Yeah, it’s be great if the crossing of the tracks could be done at a for sure right angle, thinking of 6 – 8 months of slimy rain, mold, litter and maybe even some actual leaves. I would still swerve to make a right angle, but then that could cause it’s own problems with fellow riders of bikes.

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    resopmok December 8, 2015 at 1:46 pm

    Am I misreading, or did the article state that half the funding needed was to pay Union Pacific to improve the railroad? When is the city going to offer me reimbursement for the sidewalk improvements I was required to make when I bought my house?

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      Beeblebrox December 8, 2015 at 10:02 pm

      Wait, what? Union Pacific is not required to do anything whatsoever. The city needs to pay them to do the work because it’s work the city wants done. Why would the railroad pay for it? This isn’t anything like your sidewalk situation.

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  • Adam Herstein
    Adam Herstein December 8, 2015 at 1:48 pm

    The bike lanes need to be physically separated, not just with paint. People drive way too fast around this curve and almost certainly will encroach on any painted bike lane.

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    • Adam Herstein
      Adam Herstein December 8, 2015 at 1:52 pm

      How would this project connect to the Better Naito protected bike lanes? Or has that been scrapped since the Mayor is no longer running for re-election? City Council and PBOT have been quiet about it as of late.

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        Beeblebrox December 8, 2015 at 10:03 pm

        It’s not entirely clear, but potentially this crossing could be the transition point from two-way bikeway on east side of Naito south of there to bike lanes on each side north of there.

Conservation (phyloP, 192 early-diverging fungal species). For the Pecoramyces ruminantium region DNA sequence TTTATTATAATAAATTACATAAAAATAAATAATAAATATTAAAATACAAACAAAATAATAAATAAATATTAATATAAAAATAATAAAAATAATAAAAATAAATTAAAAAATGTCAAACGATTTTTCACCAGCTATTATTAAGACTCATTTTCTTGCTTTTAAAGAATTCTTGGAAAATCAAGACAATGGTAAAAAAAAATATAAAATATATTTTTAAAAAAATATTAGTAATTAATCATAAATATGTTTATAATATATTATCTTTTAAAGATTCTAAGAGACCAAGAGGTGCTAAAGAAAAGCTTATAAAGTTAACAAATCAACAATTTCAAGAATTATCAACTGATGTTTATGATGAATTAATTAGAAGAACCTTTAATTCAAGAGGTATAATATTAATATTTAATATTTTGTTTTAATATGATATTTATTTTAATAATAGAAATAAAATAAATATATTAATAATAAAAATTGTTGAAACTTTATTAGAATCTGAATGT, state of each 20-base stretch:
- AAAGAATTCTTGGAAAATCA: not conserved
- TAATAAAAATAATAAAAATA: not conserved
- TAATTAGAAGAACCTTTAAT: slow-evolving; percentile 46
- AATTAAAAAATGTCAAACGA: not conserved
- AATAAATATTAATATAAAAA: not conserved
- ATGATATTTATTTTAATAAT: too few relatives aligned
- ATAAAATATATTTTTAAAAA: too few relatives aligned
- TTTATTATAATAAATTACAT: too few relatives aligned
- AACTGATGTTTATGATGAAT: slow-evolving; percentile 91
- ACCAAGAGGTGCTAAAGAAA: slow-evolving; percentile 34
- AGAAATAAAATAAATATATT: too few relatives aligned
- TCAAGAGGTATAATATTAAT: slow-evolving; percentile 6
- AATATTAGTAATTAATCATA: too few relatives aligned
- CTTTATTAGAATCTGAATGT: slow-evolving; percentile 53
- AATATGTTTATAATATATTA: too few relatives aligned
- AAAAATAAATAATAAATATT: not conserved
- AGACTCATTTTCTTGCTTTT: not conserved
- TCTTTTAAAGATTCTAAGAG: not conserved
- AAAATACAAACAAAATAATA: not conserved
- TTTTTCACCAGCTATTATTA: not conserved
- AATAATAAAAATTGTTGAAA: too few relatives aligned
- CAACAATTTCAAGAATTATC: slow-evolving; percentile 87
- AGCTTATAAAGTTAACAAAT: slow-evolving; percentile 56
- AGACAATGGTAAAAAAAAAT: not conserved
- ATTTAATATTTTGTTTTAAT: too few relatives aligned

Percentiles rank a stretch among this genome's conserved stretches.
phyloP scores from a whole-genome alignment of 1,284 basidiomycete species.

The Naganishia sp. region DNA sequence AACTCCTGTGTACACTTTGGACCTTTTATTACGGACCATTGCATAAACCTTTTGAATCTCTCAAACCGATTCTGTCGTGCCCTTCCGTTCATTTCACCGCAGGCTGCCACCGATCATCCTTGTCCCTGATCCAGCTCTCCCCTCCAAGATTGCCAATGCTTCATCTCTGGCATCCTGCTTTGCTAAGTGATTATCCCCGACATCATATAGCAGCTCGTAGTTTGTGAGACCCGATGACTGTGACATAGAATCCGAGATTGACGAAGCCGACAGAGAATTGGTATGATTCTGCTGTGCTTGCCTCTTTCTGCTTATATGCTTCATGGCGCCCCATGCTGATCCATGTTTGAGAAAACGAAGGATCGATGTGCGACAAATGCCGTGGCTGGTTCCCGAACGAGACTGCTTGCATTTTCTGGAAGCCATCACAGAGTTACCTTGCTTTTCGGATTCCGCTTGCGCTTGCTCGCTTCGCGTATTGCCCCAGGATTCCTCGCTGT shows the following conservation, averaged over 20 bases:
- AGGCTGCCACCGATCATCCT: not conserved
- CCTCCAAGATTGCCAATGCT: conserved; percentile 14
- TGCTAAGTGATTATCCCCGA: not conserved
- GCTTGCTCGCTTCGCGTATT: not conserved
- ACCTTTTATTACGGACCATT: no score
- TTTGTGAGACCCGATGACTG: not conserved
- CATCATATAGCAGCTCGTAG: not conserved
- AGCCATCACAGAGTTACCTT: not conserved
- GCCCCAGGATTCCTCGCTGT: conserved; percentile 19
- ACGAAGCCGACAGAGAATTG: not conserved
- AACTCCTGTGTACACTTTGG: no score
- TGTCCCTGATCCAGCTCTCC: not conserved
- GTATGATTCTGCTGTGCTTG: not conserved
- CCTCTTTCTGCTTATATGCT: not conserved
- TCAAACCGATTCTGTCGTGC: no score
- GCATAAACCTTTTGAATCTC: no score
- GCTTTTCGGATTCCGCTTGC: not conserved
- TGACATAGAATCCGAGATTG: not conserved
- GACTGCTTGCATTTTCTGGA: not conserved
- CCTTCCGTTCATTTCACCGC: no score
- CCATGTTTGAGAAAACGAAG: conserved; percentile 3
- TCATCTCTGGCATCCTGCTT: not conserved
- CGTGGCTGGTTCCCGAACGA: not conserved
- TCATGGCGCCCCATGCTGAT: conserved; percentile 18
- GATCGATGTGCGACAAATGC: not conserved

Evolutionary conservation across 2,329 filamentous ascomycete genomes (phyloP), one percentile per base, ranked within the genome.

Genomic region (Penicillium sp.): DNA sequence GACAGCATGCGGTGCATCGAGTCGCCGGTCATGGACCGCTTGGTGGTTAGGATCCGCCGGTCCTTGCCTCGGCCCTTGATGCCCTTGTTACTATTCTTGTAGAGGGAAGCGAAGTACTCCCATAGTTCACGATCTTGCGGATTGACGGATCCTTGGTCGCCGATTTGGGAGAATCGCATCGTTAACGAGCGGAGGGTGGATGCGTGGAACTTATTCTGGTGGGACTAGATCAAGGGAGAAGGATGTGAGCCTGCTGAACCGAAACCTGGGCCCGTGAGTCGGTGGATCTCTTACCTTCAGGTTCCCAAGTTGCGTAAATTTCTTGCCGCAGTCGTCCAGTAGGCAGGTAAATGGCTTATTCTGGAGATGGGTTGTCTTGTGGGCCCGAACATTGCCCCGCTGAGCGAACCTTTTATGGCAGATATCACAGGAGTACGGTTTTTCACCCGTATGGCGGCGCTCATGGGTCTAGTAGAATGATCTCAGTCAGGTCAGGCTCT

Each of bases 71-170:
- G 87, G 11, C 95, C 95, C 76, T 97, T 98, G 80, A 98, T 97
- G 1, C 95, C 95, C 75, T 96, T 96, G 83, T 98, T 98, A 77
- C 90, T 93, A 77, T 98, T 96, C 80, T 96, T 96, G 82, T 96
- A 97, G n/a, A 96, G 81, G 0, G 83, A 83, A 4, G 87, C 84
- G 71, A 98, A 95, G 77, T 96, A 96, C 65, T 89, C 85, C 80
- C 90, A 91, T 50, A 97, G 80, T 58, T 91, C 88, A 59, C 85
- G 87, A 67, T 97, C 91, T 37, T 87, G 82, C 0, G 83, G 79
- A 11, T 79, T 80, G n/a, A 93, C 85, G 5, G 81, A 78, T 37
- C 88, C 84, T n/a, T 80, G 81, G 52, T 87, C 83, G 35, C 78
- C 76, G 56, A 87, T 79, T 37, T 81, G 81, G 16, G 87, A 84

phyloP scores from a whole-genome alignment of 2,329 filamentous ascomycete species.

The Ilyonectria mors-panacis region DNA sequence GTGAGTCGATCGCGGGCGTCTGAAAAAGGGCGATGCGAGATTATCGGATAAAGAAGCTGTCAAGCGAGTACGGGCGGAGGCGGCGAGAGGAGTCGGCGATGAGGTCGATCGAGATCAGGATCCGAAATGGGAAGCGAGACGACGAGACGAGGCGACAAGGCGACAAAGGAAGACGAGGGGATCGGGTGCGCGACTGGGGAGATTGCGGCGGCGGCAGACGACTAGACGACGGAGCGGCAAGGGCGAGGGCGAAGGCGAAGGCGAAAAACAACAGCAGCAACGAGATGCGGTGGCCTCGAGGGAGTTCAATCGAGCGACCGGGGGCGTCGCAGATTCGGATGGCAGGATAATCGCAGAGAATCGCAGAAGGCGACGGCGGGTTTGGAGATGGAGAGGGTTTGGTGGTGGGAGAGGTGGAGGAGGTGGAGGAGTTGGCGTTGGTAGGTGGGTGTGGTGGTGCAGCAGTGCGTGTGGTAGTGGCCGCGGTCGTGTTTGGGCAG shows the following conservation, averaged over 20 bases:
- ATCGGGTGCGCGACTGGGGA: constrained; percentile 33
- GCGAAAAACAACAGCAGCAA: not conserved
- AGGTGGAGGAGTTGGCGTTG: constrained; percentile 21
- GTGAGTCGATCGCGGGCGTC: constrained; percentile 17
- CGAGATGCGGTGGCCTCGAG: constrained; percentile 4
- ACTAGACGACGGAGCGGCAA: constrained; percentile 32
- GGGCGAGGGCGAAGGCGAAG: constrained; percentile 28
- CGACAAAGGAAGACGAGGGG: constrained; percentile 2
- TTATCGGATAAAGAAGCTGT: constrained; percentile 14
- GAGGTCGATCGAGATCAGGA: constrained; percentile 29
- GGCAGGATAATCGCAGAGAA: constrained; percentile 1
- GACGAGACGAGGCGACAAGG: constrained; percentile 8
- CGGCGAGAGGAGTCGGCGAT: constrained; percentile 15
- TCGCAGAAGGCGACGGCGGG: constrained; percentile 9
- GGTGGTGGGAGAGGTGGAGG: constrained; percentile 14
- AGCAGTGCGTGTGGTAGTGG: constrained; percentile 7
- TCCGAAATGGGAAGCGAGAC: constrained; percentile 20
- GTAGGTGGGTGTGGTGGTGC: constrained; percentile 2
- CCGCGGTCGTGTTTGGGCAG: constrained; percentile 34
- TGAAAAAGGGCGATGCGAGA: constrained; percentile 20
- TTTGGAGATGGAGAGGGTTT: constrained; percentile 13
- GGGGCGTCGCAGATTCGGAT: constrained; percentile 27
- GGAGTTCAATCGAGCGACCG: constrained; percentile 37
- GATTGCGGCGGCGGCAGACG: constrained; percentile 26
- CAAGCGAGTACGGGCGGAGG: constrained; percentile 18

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    • Adam
      Adam August 14, 2017 at 4:45 pm

      The bike lanes need to be physically separated, not just with paint

      Hey, it looks like PBOT listened to me! 😀

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    Scott Kocher December 8, 2015 at 2:23 pm

    The need for these improvements is huge. Fingers crossed this time.

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    J_R December 8, 2015 at 4:02 pm

    What I find really interesting is that PPB wanted the previous crossing removed for “public safety concerns.” I wonder what that was all about.

    Maybe in the name of “safety,” we could get PPB to issue more citations to people who choke on a soda and kill a pedestrian, for example.

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      Robert Burchett December 8, 2015 at 11:04 pm

      It had the reputation of being a shooting gallery.

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        mark December 9, 2015 at 10:53 pm

        oh no…not that.

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    peejay December 8, 2015 at 4:10 pm

    Meanwhile, Vancouver, BC is putting in nine twelve new physically protected cycleways in their city.

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  • Adam
    Adam August 14, 2017 at 4:32 pm

    This article was written in 2015. It’s currently 2017 and the “new pedestrian/bicycle crossing of Naito from Willamette Greenway Trail to NW 1st Ave” has yet to materialize.

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    Ken September 13, 2018 at 3:17 pm

    Are there any updates on this?